Friday, March 1, 2024

Leicester 3-0 Arsenal: Emery’s timid approach condemns Arsenal to third successive defeat

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There isn’t a single thing about yesterday which makes for pretty reading this morning. Not the scoreline, not the game’s stats, and definitely not the league table. We’ve been beaten again, the third defeat in a week, and our fourth loss in five Premier League games. At this point in the season it’s a situation which raises many questions, which I’ll try and get to in a coherent fashion because there’s a lot going on in my mind this morning.

I think I’ll do it in two sections, starting with:

The game

I’ll be honest, I didn’t have any real issues with the line-up. We were without Mesut Ozil but I don’t know that played any significant part in what happened. He had a foot injury, Nacho Monreal had a calf problem. Unai Emery went with a back four, rested Koscielny as I expected, brought Pierre-Emerick Aubameyang back, and basically played a 4-4-2 with the best players he has in the squad to do that.

The problem was the approach. To say it was timid is an understatement. I watched Arsenal Football Club go away to a mid-table team, and play the way we’ve seen countless so-called ‘smaller’ sides perform when they come to the Emirates. Sit deep, look to hit on the counter, eschew possession of the ball. Some might say it’s a sensible tactic because you don’t want to leave space for Jamie Vardy to run into it, but it smacks of a small-time approach, a kind of footballing inferiority complex, and it wasn’t nice to see.

We barely made a pass for the first 20 minutes. We were absolutely dominated and somehow Emery thought ‘we started very well‘. The manager said the red card for Ainsley Maitland-Niles left us unable to carry out this craven gameplan, but by the time he was dismissed Leicester had already had 8 attempts on goal and we’d just about made 50 passes – this was the 36th minute by the way. Vardy had fluffed his lines minutes before, so it’s not as if the 11 brave yeoman of Arsenal were stoutly defending the castle walls from the home side.

I have sympathy over the red card. The first yellow is absurd, there’s just no way that’s a bookable offence, and the second was soft too – although Maitland-Niles gave James Maddison the chance to make it look like he’d been badly fouled. A touch of inexperience there, but I think the referee based his decision on the Leicester player’s overreaction than what he’d actually seen.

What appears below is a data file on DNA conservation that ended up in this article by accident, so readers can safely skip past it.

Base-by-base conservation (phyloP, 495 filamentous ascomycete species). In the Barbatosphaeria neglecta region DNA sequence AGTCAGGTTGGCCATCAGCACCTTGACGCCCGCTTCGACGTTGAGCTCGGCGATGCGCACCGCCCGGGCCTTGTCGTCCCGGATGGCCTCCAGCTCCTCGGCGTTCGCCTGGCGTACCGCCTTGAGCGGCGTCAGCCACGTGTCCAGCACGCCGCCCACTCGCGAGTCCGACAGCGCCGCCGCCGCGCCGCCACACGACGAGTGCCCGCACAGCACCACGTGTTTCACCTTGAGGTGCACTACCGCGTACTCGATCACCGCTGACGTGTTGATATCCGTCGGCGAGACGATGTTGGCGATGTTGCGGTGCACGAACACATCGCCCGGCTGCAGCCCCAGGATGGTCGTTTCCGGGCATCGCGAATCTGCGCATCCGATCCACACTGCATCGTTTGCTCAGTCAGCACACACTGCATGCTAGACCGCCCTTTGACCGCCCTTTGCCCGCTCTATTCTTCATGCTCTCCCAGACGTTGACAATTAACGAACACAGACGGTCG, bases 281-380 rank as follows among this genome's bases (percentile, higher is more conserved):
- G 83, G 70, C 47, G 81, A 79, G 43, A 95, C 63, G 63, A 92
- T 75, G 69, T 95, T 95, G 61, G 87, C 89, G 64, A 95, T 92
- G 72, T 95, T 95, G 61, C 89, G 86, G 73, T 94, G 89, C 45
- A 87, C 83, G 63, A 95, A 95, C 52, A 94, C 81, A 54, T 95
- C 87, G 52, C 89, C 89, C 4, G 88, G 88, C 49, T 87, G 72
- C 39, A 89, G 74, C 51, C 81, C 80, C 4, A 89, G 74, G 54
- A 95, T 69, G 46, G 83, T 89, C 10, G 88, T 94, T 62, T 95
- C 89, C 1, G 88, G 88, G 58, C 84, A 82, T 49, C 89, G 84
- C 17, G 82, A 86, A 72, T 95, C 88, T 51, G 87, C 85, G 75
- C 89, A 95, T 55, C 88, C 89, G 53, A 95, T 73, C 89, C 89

Did that make our life more difficult? Of course, but I think our approach the game had already put us on the back foot, and this only added to that. Iwobi came off at half-time for Koscielny, the Nigerian had missed our best chance of the game but Leno was by far the busier of the two keepers. Mustafi went to right back, it was all Leicester, and eventually they scored. Granit Xhaka allowed Youri Tielemans – a player they took on loan from Monaco in January while we spent the month bringing in the duffer that is Denis Suarez – to run in behind him, his header was superb and that was that.

First goal to the opposition, away from home, we all know how it goes. Leno made about fifty saves as they peppered our goal, while we looked incapable of threatening. A set-piece maybe, but there was nothing about the way we played that gave you any encouragement. Guendouzi came on to run around, Nketiah replaced Lacazette, but our day was summed up by two late goals for Vardy which left our defending – if you can call it that – looking amateurish at best.